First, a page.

Japan, ASEAN reach FTA, but rice excluded
Sunday, August 26, 2007
MANILA - Japan and the Association of Southeast Asian Nations reached a free trade agreement Saturday, under which Tokyo will immediately repeal tariffs on 90% of imports from ASEAN by value to catch up with China and South Korea in intensifying regional FTA races.
Japan and ASEAN will sign the accord in November when their leaders meet in Singapore. Rice and some other agricultural products that are politically sensitive in Japan were excluded from the accord, which was struck at a Japan-ASEAN economic ministers’ meeting in Manila.
The FTA is the first that Japan has concluded with a regional bloc. Japan is now seeking a 16-nation free trade zone in the Asia-Pacific region that would put together the 10 ASEAN members, Australia, China, India, Japan, New Zealand and South Korea.
"This marks a great step forward" toward closer economic linkage in East Asia, Japanese Economy, Trade and Industry Minister Akira Amari told reporters after attending the Manila meeting. Trade between Japan and ASEAN totaled 16.4 trillion yen in 2005, making ASEAN Japan’s third-largest trading partner after the United States and China.
Liberalizing trade with ASEAN, with a population of some 5.5 million, is estimated to help expand Japan’s gross domestic product 1.1 trillion to 2 trillion yen, a Japanese official said. ASEAN can expect an increase in investment from Japanese companies in the region under the pact.
Under the latest accord, Japan will eliminate tariffs on 90% of imports from ASEAN by value immediately after it takes effect.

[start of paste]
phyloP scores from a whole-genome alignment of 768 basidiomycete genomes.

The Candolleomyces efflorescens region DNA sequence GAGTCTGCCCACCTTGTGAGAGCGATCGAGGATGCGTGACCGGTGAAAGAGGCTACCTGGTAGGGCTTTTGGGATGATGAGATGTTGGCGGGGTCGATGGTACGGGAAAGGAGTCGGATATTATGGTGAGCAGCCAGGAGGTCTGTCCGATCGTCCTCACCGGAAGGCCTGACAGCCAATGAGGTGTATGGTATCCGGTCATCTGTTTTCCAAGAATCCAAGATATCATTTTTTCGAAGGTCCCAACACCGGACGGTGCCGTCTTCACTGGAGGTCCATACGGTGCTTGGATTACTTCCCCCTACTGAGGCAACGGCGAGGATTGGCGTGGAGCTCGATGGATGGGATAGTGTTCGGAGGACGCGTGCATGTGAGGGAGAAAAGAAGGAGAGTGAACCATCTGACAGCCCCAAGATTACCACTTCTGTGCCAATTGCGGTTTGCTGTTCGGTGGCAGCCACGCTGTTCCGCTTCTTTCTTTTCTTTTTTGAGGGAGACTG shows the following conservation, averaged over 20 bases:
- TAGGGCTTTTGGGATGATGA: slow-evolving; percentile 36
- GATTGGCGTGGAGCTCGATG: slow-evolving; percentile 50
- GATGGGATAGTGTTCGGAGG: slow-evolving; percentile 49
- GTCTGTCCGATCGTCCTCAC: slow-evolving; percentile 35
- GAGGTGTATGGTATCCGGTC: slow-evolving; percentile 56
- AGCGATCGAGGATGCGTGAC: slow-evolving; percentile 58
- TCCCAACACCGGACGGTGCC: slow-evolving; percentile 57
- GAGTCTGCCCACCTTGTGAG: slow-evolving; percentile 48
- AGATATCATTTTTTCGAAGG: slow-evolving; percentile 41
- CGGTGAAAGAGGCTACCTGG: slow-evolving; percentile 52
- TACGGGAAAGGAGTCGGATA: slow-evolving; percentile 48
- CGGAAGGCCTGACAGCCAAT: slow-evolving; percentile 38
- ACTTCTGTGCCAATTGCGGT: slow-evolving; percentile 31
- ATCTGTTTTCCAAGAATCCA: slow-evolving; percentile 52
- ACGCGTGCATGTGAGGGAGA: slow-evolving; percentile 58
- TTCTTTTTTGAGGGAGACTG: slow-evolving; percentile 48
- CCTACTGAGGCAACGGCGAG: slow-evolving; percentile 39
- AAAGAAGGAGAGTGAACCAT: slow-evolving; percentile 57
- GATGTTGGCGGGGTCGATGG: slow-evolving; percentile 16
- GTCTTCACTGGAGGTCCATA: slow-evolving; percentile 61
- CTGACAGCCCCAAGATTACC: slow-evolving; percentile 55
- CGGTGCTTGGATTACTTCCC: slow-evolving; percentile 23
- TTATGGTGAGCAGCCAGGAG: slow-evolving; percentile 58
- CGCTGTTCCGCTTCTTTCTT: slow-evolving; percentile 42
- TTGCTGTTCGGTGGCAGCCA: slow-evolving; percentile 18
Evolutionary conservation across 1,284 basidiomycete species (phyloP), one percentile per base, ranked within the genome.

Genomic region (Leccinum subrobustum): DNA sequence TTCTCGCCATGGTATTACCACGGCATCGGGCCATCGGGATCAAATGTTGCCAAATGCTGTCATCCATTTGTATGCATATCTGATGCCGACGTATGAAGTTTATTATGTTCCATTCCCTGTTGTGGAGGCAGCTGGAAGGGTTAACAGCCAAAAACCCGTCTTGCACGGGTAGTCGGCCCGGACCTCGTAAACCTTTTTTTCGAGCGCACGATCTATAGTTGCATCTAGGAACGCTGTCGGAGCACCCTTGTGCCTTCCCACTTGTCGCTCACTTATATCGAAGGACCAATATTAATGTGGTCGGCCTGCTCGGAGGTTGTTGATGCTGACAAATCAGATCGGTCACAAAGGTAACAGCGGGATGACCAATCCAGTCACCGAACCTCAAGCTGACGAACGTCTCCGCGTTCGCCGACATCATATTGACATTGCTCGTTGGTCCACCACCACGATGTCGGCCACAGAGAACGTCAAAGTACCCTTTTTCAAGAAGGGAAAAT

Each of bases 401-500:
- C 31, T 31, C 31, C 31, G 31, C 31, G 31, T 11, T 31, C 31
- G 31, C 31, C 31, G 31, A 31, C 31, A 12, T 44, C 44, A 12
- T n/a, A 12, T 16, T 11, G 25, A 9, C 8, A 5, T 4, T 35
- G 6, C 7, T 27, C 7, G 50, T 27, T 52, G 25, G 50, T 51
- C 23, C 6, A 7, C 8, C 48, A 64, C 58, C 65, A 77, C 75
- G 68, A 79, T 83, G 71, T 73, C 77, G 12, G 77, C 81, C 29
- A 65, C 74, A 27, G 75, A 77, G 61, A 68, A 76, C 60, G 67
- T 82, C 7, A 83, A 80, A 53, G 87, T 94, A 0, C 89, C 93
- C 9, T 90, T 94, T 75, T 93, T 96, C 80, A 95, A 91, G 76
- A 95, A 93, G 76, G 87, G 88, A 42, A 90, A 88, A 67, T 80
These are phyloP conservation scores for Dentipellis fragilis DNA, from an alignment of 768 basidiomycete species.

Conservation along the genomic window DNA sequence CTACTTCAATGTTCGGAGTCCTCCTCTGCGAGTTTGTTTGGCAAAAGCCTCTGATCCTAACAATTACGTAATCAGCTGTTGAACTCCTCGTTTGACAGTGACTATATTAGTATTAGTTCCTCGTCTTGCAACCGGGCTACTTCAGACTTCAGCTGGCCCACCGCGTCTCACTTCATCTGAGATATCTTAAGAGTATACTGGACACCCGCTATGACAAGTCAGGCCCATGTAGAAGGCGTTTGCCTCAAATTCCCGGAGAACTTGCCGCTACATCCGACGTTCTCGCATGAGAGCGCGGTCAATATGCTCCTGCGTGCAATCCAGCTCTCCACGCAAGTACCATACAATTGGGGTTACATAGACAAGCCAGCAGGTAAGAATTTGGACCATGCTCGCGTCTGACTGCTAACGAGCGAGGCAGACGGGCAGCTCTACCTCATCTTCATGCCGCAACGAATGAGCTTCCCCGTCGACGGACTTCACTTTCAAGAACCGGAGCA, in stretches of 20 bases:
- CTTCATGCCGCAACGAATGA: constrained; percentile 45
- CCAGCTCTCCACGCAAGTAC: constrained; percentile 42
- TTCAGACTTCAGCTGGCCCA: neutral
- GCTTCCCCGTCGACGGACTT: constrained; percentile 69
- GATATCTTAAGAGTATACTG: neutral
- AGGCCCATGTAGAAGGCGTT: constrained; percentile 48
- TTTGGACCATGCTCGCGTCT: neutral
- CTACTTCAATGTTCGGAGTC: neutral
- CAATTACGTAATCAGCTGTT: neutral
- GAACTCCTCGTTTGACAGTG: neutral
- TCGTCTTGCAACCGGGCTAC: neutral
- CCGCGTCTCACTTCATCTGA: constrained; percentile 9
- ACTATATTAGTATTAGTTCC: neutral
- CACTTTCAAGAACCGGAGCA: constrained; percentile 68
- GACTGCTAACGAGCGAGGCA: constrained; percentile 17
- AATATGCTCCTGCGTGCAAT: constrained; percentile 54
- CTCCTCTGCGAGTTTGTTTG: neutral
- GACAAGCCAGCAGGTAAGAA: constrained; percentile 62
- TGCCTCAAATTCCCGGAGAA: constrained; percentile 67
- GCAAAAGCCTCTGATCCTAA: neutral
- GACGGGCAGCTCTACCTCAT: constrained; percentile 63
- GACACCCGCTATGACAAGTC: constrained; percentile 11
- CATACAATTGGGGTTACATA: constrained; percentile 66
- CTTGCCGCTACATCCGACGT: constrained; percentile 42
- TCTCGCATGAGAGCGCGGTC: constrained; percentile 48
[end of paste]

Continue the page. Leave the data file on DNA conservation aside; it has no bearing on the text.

Six major ASEAN members - Brunei, Indonesia, Malaysia, the Philippines, Singapore and Thailand - will repeal tariffs on 90% of imports from Japan within 10 years in terms of both value and the number of items.
A more gradual tariff elimination timetable was set for the remaining four ASEAN members with smaller economies - Cambodia, Myanmar, Laos and Vietnam.
Vietnam will eliminate tariffs on 90% of imports from Japan within 15 years and others will abolish 85% within 18 years.
Such major products from Japan as electrical appliances, automobile components and steel are subject to the tariff elimination in principle but excluded in some countries.
For example, tariffs of up to 40% have so far been levied when a Japanese manufacturer assembles flat-panel TVs in an ASEAN country, using key components imported from Japan, and sells them in another ASEAN country. Such high tariffs will be eventually eliminated within 10 years in seven ASEAN countries, including Malaysia and Thailand.
After immediately eliminating tariffs on 90% of imports from ASEAN, meanwhile, Japan will repeal the 3% portion within 10 years and lower tariffs on the 6% portion.
The remaining 1%, which represents some farm products like rice, sugar and dairy goods, was excluded from the tariff elimination and reduction.
China and South Korea have already concluded free trade accords with ASEAN. Without a similar accord, Japanese products would be less competitive than Chinese and South Korean goods.
ASEAN is also in free trade talks with India and Australia.
In FTAs, gradual tariff elimination is common. By immediately repealing tariffs on most imports, Japan aims to speed up liberalization of trade with ASEAN and boost the competitiveness of Japanese products in the region.
Japan will have more favorable treatment from ASEAN in tariffs on flat-panel TVs and automobile components, compared with the same South Korean products.
Tariffs on those products from Japan will eventually be eliminated in many ASEAN countries but those on such products from South Korea will only be reduced under its pact with ASEAN.
Among ASEAN members, Japan has implemented FTAs with Singapore and Malaysia. It has also signed agreements with Indonesia, the Philippines and Thailand, though these have yet to go into effect. It has reached an agreement with Brunei and is negotiating with Vietnam.